South Africa needs to adopt Conscious Leadership

What is the relevance of conscious leadership in business and society and what does it really mean? What would your life be like if every human contact were genuine and meaningful? If every time you spoke, it were with respect and considered opinion? If every move were made thoughtfully and intentionally? What would it be like if you could be conscious, kind and deeply aware of your actions every minute of your work day, especially in the frantically busy moments? The relevance would be humanity in action

Two months into 2022 and we have seen the suffering and effect of the war in Ukraine and the consequences of dithering decisions and continued shenanigans at home. It leaves us with a gargantuan leadership crisis both locally and on the global stage. There is the elaborate façade of outwardly impressive leaders, who remain inwardly impoverished by greed, ambition and power. 

How do we fix that? How do we create a calibre of conscious, ethical leadership? How do we raise the bar to create courageous leaders with a different quality of thinking and being with the capacity to uplift and influence those whose people lives they touch? How do we create visionary leaders whose actions manifest a greater good for all? Intriguing questions and a dearth of answers. 

President Cyril Ramaphosa said in his State of the Nation address last month: “We are engaged in a battle for the soul of the country. We will succeed… because the spirit of resilience is deeply embedded.” 

What did he mean by that? 

When the president uses the phrase “engaged in a battle for the soul of the country”, he is incorrect. What he should have said was “engaged in a battle for the soul of the leadership of the country” and not the “soul of the country”. For conscious leaders shape conscious companies and countries. 

An unguarded bellow is all it takes for us to witness the final convulsions of a failed leader like Brian Molefe, Lynne Brown or Malusi Gigaba and many more who had lost their way in the captured swamps or who are too busy feeding at the trough to heed the sludge they stand in. This cabal of like-minded individuals who operate for material gain and power at the expense of the greater collective are driven by a core collaborative value system of what’s in it for themselves, rather than what’s in it for the country and those they serve. 

How did we get here? 

These are anxious and difficult times for which we need an inner resilience and security to get ourselves out of this malaise of loss, betrayal and the paralysing pessimism of recent events that threaten our national psyche. Thus, we should battle for the souls of the leadership of those in the political and business spheres and the soul of the country will take care of itself.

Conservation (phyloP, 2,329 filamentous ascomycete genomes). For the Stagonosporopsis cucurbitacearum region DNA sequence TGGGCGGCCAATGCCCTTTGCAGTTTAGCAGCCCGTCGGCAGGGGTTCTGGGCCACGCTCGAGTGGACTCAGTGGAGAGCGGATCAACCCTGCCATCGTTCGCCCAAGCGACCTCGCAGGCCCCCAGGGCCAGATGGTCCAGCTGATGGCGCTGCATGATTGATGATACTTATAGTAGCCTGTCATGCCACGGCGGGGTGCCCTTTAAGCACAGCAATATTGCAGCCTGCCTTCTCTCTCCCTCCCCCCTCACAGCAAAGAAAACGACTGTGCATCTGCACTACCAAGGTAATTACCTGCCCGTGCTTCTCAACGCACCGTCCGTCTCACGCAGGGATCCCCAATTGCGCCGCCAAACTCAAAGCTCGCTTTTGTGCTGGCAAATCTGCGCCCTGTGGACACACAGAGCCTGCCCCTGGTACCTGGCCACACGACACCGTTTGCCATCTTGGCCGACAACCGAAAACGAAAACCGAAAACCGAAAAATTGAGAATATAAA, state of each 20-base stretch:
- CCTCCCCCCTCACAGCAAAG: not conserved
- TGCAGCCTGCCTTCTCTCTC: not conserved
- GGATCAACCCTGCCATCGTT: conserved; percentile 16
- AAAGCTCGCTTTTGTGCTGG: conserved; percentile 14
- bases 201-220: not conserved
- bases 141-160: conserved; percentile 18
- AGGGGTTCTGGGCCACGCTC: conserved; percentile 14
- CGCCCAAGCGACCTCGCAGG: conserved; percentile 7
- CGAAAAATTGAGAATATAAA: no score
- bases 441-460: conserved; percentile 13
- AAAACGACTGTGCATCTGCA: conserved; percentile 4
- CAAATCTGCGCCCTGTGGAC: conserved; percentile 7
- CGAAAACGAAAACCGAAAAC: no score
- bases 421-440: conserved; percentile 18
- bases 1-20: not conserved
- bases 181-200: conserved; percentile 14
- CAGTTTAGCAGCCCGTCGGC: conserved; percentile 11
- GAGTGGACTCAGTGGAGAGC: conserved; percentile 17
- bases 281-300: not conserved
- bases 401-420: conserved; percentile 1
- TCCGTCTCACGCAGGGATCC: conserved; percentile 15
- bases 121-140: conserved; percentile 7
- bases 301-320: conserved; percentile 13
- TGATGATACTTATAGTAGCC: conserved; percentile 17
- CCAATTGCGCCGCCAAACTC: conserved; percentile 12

In navigating the cause of conscious leadership, I sometimes cross paths with leaders who are so unaware, they do not understand what conscious leadership means. We had seen more than our fair share of looters and cheaters, pervasive greed, raw ambition and dishonest dealings by our leaders. In a country that is the birthplace of the King IV corporate governance principles; one that should be held up as a global beacon of conscious leadership, ethics and governance, why are we so severely compromised? Where is the moral muscle of our leadership? 

In this age of excessive materialism, cut-throat and dishonest dealings, one looks to the chief executives, chairpersons, the president, ministers and leaders of the day to display courage and vision — not incompetence and cowardice — to take a country forward. Unfortunately, the self-interest, double-dealing, and blind disregard for ethics or governance displayed by some of our leaders, leaves one in no doubt that there is much to be done in terms of conscious leadership and values. 

There is hope

Conscious leadership is a skill and a state of mind that can be acquired. We can create a conscious, humane society, despite the need and greed. All it takes is a little discernment. All too often we have created icons and heroes of liars and thieves and those who have made enormous amounts of dodgy money. 

We revere the drugged athlete, the sushi guzzlers, and the sensation-seeking glamour queens. There are those that play a role just to win public acclaim or financial fortune, as if one is expected to be dishonest and inauthentic to prove yourself worthy of being a leader. This is the culture and value system that we have created since our democracy. 

If we do not venerate the crafty moochers of the world and can discern that a country can be saved only by honourable men and women who understand that a powerful leader is one who is authentic and responsible, worthy of trust, impeccable with their word and takes accountability — it is then that the soul of the country will have a fighting chance to be saved.

Photo credit: (David Harrison, M&G)